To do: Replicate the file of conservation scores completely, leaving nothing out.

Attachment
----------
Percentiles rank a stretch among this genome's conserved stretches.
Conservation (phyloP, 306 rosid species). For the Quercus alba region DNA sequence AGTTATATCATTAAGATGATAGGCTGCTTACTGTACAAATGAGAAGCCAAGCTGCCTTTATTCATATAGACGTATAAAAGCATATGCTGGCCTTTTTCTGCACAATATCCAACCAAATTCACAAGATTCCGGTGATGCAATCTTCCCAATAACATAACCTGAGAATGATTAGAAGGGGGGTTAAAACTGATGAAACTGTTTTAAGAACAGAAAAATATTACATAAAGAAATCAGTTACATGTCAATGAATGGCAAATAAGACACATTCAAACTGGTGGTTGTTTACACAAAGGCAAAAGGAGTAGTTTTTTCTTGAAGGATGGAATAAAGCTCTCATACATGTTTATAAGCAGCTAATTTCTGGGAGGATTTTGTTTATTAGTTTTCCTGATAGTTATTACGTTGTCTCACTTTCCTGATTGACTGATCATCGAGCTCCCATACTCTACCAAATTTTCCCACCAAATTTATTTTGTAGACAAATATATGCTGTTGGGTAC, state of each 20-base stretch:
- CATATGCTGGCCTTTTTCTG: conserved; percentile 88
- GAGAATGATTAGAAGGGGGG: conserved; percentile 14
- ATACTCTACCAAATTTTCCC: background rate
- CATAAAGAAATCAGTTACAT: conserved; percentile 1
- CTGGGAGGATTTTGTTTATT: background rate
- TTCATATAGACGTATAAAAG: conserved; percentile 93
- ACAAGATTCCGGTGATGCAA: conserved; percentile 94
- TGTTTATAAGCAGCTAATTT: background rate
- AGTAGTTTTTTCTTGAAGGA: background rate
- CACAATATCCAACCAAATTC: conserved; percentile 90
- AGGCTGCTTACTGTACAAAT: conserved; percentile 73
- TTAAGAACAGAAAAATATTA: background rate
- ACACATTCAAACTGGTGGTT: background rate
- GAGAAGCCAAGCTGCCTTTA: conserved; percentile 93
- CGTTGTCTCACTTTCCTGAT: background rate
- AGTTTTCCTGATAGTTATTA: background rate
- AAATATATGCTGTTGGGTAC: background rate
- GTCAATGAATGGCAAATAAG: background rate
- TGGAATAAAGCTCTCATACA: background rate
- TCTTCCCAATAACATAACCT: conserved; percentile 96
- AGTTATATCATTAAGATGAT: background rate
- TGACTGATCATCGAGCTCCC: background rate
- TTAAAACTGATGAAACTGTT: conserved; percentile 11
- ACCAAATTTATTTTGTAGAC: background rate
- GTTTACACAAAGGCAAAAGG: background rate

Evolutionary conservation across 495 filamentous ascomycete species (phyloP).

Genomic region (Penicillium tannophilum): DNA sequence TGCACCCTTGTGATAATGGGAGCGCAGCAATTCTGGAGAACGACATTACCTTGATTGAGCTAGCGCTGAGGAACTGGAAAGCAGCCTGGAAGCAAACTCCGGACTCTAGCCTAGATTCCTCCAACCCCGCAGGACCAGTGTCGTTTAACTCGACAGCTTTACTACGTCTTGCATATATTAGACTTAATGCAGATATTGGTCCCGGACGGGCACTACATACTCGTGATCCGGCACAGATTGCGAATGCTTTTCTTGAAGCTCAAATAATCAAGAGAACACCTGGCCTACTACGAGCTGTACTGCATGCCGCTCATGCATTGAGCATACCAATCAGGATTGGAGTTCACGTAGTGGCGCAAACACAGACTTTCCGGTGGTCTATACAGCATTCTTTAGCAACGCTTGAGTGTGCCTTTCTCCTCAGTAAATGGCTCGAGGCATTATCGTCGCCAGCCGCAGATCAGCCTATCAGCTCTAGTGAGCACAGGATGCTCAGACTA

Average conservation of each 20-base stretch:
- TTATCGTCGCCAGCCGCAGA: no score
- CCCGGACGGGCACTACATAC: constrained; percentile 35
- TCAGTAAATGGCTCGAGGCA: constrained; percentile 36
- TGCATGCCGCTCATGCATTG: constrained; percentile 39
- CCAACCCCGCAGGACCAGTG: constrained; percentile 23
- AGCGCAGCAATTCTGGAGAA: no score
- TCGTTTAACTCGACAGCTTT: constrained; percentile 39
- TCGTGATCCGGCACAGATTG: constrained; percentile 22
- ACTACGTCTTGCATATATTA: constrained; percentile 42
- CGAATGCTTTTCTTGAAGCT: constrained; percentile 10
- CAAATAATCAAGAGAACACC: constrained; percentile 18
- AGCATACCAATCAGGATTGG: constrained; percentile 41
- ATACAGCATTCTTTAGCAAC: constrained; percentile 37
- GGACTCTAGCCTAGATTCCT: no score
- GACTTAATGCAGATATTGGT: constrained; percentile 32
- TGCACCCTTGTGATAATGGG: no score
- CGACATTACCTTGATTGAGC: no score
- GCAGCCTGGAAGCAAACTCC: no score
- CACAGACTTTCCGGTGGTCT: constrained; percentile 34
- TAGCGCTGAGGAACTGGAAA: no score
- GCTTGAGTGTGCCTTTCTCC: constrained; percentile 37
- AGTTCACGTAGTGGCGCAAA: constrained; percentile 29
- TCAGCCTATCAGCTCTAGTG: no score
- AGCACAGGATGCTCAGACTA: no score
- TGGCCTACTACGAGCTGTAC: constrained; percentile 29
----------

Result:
Percentiles rank a stretch among this genome's conserved stretches.
Conservation (phyloP, 306 rosid species). For the Quercus alba region DNA sequence AGTTATATCATTAAGATGATAGGCTGCTTACTGTACAAATGAGAAGCCAAGCTGCCTTTATTCATATAGACGTATAAAAGCATATGCTGGCCTTTTTCTGCACAATATCCAACCAAATTCACAAGATTCCGGTGATGCAATCTTCCCAATAACATAACCTGAGAATGATTAGAAGGGGGGTTAAAACTGATGAAACTGTTTTAAGAACAGAAAAATATTACATAAAGAAATCAGTTACATGTCAATGAATGGCAAATAAGACACATTCAAACTGGTGGTTGTTTACACAAAGGCAAAAGGAGTAGTTTTTTCTTGAAGGATGGAATAAAGCTCTCATACATGTTTATAAGCAGCTAATTTCTGGGAGGATTTTGTTTATTAGTTTTCCTGATAGTTATTACGTTGTCTCACTTTCCTGATTGACTGATCATCGAGCTCCCATACTCTACCAAATTTTCCCACCAAATTTATTTTGTAGACAAATATATGCTGTTGGGTAC, state of each 20-base stretch:
- CATATGCTGGCCTTTTTCTG: conserved; percentile 88
- GAGAATGATTAGAAGGGGGG: conserved; percentile 14
- ATACTCTACCAAATTTTCCC: background rate
- CATAAAGAAATCAGTTACAT: conserved; percentile 1
- CTGGGAGGATTTTGTTTATT: background rate
- TTCATATAGACGTATAAAAG: conserved; percentile 93
- ACAAGATTCCGGTGATGCAA: conserved; percentile 94
- TGTTTATAAGCAGCTAATTT: background rate
- AGTAGTTTTTTCTTGAAGGA: background rate
- CACAATATCCAACCAAATTC: conserved; percentile 90
- AGGCTGCTTACTGTACAAAT: conserved; percentile 73
- TTAAGAACAGAAAAATATTA: background rate
- ACACATTCAAACTGGTGGTT: background rate
- GAGAAGCCAAGCTGCCTTTA: conserved; percentile 93
- CGTTGTCTCACTTTCCTGAT: background rate
- AGTTTTCCTGATAGTTATTA: background rate
- AAATATATGCTGTTGGGTAC: background rate
- GTCAATGAATGGCAAATAAG: background rate
- TGGAATAAAGCTCTCATACA: background rate
- TCTTCCCAATAACATAACCT: conserved; percentile 96
- AGTTATATCATTAAGATGAT: background rate
- TGACTGATCATCGAGCTCCC: background rate
- TTAAAACTGATGAAACTGTT: conserved; percentile 11
- ACCAAATTTATTTTGTAGAC: background rate
- GTTTACACAAAGGCAAAAGG: background rate

Evolutionary conservation across 495 filamentous ascomycete species (phyloP).

Genomic region (Penicillium tannophilum): DNA sequence TGCACCCTTGTGATAATGGGAGCGCAGCAATTCTGGAGAACGACATTACCTTGATTGAGCTAGCGCTGAGGAACTGGAAAGCAGCCTGGAAGCAAACTCCGGACTCTAGCCTAGATTCCTCCAACCCCGCAGGACCAGTGTCGTTTAACTCGACAGCTTTACTACGTCTTGCATATATTAGACTTAATGCAGATATTGGTCCCGGACGGGCACTACATACTCGTGATCCGGCACAGATTGCGAATGCTTTTCTTGAAGCTCAAATAATCAAGAGAACACCTGGCCTACTACGAGCTGTACTGCATGCCGCTCATGCATTGAGCATACCAATCAGGATTGGAGTTCACGTAGTGGCGCAAACACAGACTTTCCGGTGGTCTATACAGCATTCTTTAGCAACGCTTGAGTGTGCCTTTCTCCTCAGTAAATGGCTCGAGGCATTATCGTCGCCAGCCGCAGATCAGCCTATCAGCTCTAGTGAGCACAGGATGCTCAGACTA

Average conservation of each 20-base stretch:
- TTATCGTCGCCAGCCGCAGA: no score
- CCCGGACGGGCACTACATAC: constrained; percentile 35
- TCAGTAAATGGCTCGAGGCA: constrained; percentile 36
- TGCATGCCGCTCATGCATTG: constrained; percentile 39
- CCAACCCCGCAGGACCAGTG: constrained; percentile 23
- AGCGCAGCAATTCTGGAGAA: no score
- TCGTTTAACTCGACAGCTTT: constrained; percentile 39
- TCGTGATCCGGCACAGATTG: constrained; percentile 22
- ACTACGTCTTGCATATATTA: constrained; percentile 42
- CGAATGCTTTTCTTGAAGCT: constrained; percentile 10
- CAAATAATCAAGAGAACACC: constrained; percentile 18
- AGCATACCAATCAGGATTGG: constrained; percentile 41
- ATACAGCATTCTTTAGCAAC: constrained; percentile 37
- GGACTCTAGCCTAGATTCCT: no score
- GACTTAATGCAGATATTGGT: constrained; percentile 32
- TGCACCCTTGTGATAATGGG: no score
- CGACATTACCTTGATTGAGC: no score
- GCAGCCTGGAAGCAAACTCC: no score
- CACAGACTTTCCGGTGGTCT: constrained; percentile 34
- TAGCGCTGAGGAACTGGAAA: no score
- GCTTGAGTGTGCCTTTCTCC: constrained; percentile 37
- AGTTCACGTAGTGGCGCAAA: constrained; percentile 29
- TCAGCCTATCAGCTCTAGTG: no score
- AGCACAGGATGCTCAGACTA: no score
- TGGCCTACTACGAGCTGTAC: constrained; percentile 29